chess24 Banter Blitz Chess with Kingscrusher

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What is Banter?

“Banter” redirects here. For the BBC radio show, see Banter (radio show).
Banter is short witty sentences that bounce back and forth between individuals. Often banter uses clever put-downs and witty insults, misunderstandings (often intentional), zippy wisecracks, zingers, flirtation, and puns. The idea is each line of banter should “top” the one before it and in short a verbal war of wit without any physical contact.

Films that have used banter as a way of structure in conversations are:

The Big Sleep (1946)
His Girl Friday (1940)
Bringing Up Baby (1938)
Important factors in delivering a banter is the subtext, situation and the rapport with the person. Every line in a banter should be able to evoke both an emotional response and ownership without hurting one’s feelings. Following a structure that the involved parties understand is important, even if the subject and structure is absurd, a certain level of progression should be kept in a manner that it connects with the involved parties.

Different methods of story telling could be used in delivering banter, like making an unexpected turn in the flow of structure (interrupting a comfortable structure), taking the conversation towards an expected crude form with evoking questions, doubts, self-conscientiousness (creating intentional misunderstandings) or layering the existing pattern with multiple anchors…etc. It is important to quit the bantering with the sensibility of playground rules, both parties shouldn’t obsess on topping each other, continuously after a certain point of interest. It is as Shakespeare said “Brevity is the soul of wit.”[7]

What is Blitz Chess?

Time controls for each player in a game of blitz chess are, according to FIDE, 10 minutes or less per player.[2] Can be “sudden death”, with no time increment per move; but may also be played with a small increment per move, a more recent development due to the influx of digital clocks. Three minutes with a two-second increment is preferred. In the case of time increments, the total time per player for a 60 move game must be 10 minutes or less (hence averaging 10 seconds or less per move: see “lightning” below).[2]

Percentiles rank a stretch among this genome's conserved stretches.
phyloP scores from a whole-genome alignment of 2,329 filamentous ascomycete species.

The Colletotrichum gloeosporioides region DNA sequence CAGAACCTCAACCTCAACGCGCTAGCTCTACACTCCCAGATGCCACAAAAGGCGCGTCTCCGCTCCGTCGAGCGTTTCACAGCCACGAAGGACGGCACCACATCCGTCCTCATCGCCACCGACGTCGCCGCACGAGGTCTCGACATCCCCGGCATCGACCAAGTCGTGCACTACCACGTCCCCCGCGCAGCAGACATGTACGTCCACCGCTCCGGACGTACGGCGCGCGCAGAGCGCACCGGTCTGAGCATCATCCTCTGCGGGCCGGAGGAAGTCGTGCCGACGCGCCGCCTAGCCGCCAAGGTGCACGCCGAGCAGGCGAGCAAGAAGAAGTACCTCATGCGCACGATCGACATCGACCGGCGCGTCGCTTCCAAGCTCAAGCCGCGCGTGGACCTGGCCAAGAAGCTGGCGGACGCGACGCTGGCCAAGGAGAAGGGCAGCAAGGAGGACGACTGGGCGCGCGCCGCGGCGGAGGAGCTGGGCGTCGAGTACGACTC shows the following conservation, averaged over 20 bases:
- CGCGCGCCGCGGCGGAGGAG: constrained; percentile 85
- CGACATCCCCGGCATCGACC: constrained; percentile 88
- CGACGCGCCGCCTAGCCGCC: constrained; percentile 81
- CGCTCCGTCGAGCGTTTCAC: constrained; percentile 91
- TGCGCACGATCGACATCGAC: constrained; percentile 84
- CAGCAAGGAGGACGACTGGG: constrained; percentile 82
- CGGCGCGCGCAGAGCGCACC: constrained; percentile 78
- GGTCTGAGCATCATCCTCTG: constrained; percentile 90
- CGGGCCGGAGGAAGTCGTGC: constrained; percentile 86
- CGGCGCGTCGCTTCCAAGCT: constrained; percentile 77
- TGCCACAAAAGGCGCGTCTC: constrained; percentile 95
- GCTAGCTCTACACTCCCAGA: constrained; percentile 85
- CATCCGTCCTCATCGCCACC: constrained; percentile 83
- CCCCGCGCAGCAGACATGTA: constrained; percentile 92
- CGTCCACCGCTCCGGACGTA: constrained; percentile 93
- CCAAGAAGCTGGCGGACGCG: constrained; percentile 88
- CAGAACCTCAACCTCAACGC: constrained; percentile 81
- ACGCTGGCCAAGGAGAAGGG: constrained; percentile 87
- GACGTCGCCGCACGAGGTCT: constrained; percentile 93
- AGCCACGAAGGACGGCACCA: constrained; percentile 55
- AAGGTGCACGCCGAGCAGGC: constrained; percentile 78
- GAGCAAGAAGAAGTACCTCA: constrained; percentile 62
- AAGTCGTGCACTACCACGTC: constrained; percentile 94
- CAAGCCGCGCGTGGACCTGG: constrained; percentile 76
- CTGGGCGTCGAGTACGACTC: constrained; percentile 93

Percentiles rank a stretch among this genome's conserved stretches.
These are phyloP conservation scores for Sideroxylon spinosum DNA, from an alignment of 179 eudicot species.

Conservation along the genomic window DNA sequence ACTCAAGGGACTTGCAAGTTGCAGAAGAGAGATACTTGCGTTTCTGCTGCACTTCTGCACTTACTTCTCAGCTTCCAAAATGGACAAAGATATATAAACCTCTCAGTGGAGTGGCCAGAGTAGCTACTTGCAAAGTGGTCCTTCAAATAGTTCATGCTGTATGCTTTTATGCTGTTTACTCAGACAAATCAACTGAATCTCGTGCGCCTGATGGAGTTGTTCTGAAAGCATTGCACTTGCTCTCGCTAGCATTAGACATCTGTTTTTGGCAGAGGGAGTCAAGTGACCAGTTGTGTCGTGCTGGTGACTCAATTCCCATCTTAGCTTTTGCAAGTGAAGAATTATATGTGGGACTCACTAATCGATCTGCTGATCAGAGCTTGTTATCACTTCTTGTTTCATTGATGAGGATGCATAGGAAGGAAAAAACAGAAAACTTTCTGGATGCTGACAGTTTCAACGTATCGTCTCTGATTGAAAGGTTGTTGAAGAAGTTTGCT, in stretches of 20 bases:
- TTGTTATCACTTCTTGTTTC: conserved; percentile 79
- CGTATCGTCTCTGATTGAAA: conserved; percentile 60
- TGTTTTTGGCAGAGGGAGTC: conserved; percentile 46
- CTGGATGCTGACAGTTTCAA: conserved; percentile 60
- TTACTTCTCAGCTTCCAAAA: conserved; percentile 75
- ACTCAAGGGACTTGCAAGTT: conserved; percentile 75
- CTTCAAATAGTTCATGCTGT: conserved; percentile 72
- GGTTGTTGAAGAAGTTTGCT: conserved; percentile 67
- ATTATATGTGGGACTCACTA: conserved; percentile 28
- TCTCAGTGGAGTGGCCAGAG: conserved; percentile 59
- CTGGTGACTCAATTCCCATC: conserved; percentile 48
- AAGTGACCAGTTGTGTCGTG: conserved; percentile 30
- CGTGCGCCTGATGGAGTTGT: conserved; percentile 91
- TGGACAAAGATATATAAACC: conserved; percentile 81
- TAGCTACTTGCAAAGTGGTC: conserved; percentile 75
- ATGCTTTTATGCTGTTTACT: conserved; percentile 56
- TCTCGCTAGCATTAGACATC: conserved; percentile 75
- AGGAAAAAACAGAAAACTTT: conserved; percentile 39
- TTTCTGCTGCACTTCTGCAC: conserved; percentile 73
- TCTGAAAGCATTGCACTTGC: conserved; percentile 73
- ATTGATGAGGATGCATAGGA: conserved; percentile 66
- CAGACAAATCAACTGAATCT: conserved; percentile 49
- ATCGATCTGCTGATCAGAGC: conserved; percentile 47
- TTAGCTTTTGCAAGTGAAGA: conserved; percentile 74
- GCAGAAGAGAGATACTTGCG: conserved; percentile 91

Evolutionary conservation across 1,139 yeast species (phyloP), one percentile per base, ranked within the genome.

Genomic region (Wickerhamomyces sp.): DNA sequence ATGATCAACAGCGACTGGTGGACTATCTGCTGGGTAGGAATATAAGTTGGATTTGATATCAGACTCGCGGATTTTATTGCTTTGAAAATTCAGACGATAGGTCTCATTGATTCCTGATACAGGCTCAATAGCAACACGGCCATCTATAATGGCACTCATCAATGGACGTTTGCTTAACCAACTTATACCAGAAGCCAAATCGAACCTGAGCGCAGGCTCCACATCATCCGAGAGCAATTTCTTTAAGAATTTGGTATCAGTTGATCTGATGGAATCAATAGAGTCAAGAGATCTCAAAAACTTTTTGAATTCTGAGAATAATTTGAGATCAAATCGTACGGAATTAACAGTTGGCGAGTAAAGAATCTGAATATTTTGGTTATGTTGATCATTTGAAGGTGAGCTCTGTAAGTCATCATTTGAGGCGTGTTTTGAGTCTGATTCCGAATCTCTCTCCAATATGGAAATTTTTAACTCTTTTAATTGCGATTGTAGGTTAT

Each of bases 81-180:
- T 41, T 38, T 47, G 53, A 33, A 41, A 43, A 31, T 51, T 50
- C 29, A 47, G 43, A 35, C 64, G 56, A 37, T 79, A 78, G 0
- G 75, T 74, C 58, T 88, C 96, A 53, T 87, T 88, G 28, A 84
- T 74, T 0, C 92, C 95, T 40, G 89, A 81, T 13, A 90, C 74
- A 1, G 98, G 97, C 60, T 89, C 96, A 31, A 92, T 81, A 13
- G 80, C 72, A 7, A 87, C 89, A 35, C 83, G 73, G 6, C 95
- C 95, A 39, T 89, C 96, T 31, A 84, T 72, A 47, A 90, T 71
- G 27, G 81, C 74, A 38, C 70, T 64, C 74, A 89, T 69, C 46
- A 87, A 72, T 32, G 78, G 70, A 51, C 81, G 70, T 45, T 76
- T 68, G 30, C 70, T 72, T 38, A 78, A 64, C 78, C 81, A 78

For the FIDE World Blitz Championship, each player has 3 minutes, plus 2 seconds additional time per move starting from move 1.[3]

The USCF define blitz chess as time controls between 5 and 10 minutes per player.[4]

The terms blitz or blitzkrieg in chess sometimes means a quick attack on the f7 or f2 square early in the game, putting the king in check.[5] This term is not limited to fast chess.

What is Chess24? is an Internet chess website in English, Spanish and German established in 2014.[2]

Among people collaborating with chess24 are Grandmasters, International Masters, and Candidate Masters Viswanathan Anand, Peter Svidler, Rustam Kasimdzhanov, Artur Jussupow, Jan Gustafsson, Francisco Vallejo, [3] David Martinez, Lucas Winterburg, David Anton Guijarro, Pepe Cuenca, Dorsa Derakhshani, Sopiko Guramishvili, Iván Salgado, Carlos Martinez, Robert Baskin, Jan-Christian Schröder, Roeland Pruijssers, Jesús de la Villa, Anna Rudolf, Niclas Huschenbeth, Christof Sielecki, Mark Dvoretsky, Timur Gareyev, Kingscrusher, Roven Vogel, Sabrina Vega , Robin van Kampen, Daniel Forcén, Ángel Arribas, Ernesto Fernández, José Miguel Fernández, Marcos Camacho, Lawrence Trent, and Hou Yifan.

Chess24 provides live coverage of major international tournaments.

There is also an option of going premium on Chess24. Going premium allows deeper Stockfish analysis and also participation in events such as Banter Blitz. Banter Blitz allows Premium members to play with collaborators of Chess24.

Chess24 has the option of playing chess in a selected time control, playing with modified versions of Stockfish, joining informal online tournaments, as well as watching videos on chess. There are E-books about a vast amount of topics in chess. Many online chess courses are also available for members. A daily news feature is shown on the front page of this site featuring the new hot topics on chess.
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  1. I love green tea. It has less caffeine than coffee; so you can drink more. A lot of green tea has heavy metals, however. That's bad for you. Matcha green tea is safer. They test many brands for heavy metals. It's a bit more expensive, but a little goes a long way.

  2. You were on fire today. I'm glad I did not try to play you.

  3. Green Tea is very good for you. Coffee does have some antioxidants and minerals, but I think green tea is better. You might have to drink more green tea to get the same kick. Personally, I prefer the taste of coffee, but objectively, coffee is disgusting (too much acid).

  4. p.s. Green Tea and black tea are the same species. Black tea is roasted. I think black tea has more caffeine. It is the same species, but different varieties.

  5. Thank you for your videos. Been having a lot of success pushing for the dreaded thorn pawn lately.

  6. A great show this week. I love that you share your chess philosophies and ideas with us. Connecting them up to your knowledge and ideas from IT is useful. I would love to see your checklists or anything else you produce to help other players learn. I believe you also have a great chess book in you. Thanks KC keep up the good work.

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